We did it. 2015 is drawing to a close, and 2016 is only a few days away. Another year older, slightly worse for the wear, but here we are and that in itself is cause for celebration.
As I look back on 2015 and the world of unified communications, I am struck by how much has been accomplished and how much we need to do. I've seen more SBCs installed and SIP trunks deployed than the previous three years combined, but less than I hoped for. I've had more security conversations than ever before, yet I know of far too many systems that are still vulnerable to attack. People are adopting mobile SIP clients faster than ever, but we still have a long way to go.
While I could go on for pages, here are roughly a thousand words about 2015 and the current state of enterprise communications -- some good, some bad, and some in-between.
This isn't something I should publicly admit to, but I can be a very impatient guy. When I want something, I want it now. The day I decide to buy a new car is the day I go out and buy one. There's no sitting around contemplating the pros and cons. I can't handle any form of delay after I am sure of what I want to do.
That's why WebRTC has been so frustrating for me. Now, no one has to convince me of its importance and potential to change the way we communicate. Not only have I played with several vendor's products and read the specifications of even more, I actually took the time to learn the WebRTC programming interfaces and wrote my own client and server applications. While they weren't anything to write home about, they got the job done, and I learned quite a bit in the process.
So, it's not the technology of WebRTC that frustrates me; it's the lack of understanding from my fellow communications professionals. If you read my article about the 2015 SIP Survey, you saw how 50% of respondents couldn't even say they know what WebRTC is. With all the proselytizing that I and other bloggers have been doing, I find it hard to accept that someone can know all about SIP trunks yet not have any idea about the next big thing in communications.
Of course, part of the lack of understanding might have to do with the absence of awe-inspiring, game-changing applications. Yes, a number of developers and companies have done some very clever things with the technology, but the fruits of their labor aren't staring you in the face. My impatience has kicked in big time as I wait for click-to-call and click-to-video buttons to show up on the webpages of the companies I frequent.
I have also grown quite impatient waiting for Apple and Microsoft to fully jump on the WebRTC bandwagon. While it's true that the new Microsoft Edge browser has added Object Real-Time Communications (ORTC) and it's close enough to WebRTC in terms of interoperability with Firefox and Chrome, the APIs are different, and I can't help but wonder why we need yet another way to write the same application.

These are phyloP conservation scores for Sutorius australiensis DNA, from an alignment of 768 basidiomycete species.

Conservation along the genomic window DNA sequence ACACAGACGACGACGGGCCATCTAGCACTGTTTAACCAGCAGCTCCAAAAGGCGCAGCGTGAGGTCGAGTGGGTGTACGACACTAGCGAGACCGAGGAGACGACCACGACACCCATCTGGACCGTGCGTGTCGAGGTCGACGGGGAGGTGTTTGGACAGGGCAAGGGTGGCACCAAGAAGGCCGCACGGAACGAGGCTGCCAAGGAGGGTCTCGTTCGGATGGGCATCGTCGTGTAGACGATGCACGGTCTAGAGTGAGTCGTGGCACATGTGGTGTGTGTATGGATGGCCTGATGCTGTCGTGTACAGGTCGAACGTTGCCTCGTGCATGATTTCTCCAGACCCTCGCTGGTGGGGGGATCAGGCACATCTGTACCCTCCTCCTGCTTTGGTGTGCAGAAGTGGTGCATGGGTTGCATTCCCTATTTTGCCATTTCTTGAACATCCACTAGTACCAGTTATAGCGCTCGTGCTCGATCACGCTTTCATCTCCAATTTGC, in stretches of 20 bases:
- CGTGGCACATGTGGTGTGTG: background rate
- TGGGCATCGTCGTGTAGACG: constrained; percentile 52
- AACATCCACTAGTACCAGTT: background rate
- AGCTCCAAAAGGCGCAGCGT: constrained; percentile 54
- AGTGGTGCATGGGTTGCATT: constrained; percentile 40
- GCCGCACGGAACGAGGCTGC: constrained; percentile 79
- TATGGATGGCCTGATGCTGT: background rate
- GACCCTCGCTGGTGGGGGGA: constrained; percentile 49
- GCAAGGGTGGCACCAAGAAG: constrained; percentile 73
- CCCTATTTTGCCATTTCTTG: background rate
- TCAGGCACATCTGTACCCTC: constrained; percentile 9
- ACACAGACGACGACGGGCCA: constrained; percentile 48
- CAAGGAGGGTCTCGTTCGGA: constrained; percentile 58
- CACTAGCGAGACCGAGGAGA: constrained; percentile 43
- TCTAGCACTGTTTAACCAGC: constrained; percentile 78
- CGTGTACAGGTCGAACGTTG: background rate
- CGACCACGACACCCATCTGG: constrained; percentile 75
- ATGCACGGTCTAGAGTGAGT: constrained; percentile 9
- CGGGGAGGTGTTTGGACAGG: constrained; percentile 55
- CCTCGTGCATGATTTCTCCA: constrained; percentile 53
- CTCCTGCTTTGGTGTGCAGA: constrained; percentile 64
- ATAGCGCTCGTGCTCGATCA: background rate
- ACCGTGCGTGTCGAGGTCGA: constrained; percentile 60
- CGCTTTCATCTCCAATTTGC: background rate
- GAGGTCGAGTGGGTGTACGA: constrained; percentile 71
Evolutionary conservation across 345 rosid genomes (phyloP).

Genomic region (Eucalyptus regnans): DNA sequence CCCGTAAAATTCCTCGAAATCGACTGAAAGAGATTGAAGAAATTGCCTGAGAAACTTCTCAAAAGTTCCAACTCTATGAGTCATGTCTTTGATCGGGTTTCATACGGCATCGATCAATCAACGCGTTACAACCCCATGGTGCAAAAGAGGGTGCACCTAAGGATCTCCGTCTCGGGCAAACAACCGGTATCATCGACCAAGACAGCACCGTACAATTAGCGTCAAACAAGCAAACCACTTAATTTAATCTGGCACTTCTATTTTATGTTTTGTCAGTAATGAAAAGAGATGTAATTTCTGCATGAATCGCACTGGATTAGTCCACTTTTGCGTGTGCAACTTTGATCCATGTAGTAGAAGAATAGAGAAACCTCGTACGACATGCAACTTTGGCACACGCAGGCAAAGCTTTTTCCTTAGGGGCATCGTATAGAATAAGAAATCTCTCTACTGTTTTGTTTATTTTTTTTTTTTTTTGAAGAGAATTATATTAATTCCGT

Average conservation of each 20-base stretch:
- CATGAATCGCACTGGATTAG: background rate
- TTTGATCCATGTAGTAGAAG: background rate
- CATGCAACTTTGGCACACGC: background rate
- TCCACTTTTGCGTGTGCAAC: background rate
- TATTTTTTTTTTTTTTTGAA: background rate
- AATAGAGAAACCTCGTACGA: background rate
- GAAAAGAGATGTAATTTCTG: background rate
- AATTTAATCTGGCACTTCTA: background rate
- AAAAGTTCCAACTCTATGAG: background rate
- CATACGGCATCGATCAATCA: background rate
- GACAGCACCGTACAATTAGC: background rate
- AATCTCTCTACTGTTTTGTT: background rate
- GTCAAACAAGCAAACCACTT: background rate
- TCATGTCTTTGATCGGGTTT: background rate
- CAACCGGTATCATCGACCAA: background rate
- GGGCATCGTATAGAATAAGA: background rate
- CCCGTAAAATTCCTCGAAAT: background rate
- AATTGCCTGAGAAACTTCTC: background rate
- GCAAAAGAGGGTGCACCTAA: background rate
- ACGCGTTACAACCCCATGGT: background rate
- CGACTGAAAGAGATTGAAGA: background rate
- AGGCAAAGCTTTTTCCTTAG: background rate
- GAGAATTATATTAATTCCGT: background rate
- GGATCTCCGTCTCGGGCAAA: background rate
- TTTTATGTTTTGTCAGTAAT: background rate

The Apple story is even weaker, and I have yet to hear what the plans are for real-time communications in Safari. In my opinion, it's time for them to join hands with the rest of the WebRTC community and show us what they can do.
For a current look at where WebRTC is supported and to what extent, take a look at this chart. Personally, I see too much red and not enough green.
As a recovering software developer, I love the emphasis that vendors are putting on APIs as of late. I am especially excited about how far they've come since my days as a TAPI and TSAPI programmer. Now, instead of having to struggle with complex call models and asynchronous call progress messages, developers are able to build sophisticated applications with Java objects and RESTful Web services. I've personally played with some of these tools and have been able to come up with interesting and useful applications in a matter of minutes.
For some more concrete evidence of this sea change, check out what Beth Schultz said in Adopting an API Attitude at Cisco and what I wrote about in An Introduction to Avaya Engagement Call Control Web Services. This love of APIs goes well beyond Cisco and Avaya; you can find Web services interfaces on nearly every major vendor's products.
For the bulk of my career, if I said "carrier" to an IT director, I was talking about the likes of AT&T, Verizon, and Sprint. While I certainly continue to work with and position the legacy carriers, these days I am just as apt to throw in the names Flowroute and Twilio. Even better, I am running into IT directors who have heard of these relative newcomers and welcome a new kind of discussion.
I say "new kind of discussion" because these carriers have a different story to tell. They have fully embraced the world of Web-based communications, and their products reflect that from the ground up. They support the RESTful Web services that excite me so much and have opened up their SIP trunks in ways the big boys have not. They have security and backend service offerings that are unique to the industry, and while not every enterprise needs this kind of flexibility, more and more do. I love having these new tricks in my magic bag of communications solutions.
Despite my impatience, I hope you see that I am excited about where we are, where we are headed, and the work that will get us from here to there. This is not an industry that rests on its laurels, and the innovations I've witnessed in 2015 are as good as anything I've witnessed in previous years. My New Year's wish is that I can say the same thing at the end of 2016. If I am really lucky, I will be saying it until that bittersweet day I hang up my blogging keyboard and start collecting Social Security.
Here's to an exciting 2016 filled with new ideas and people willing to embrace them.
Andrew Prokop writes about all things unified communications on his popular blog, SIP Adventures.
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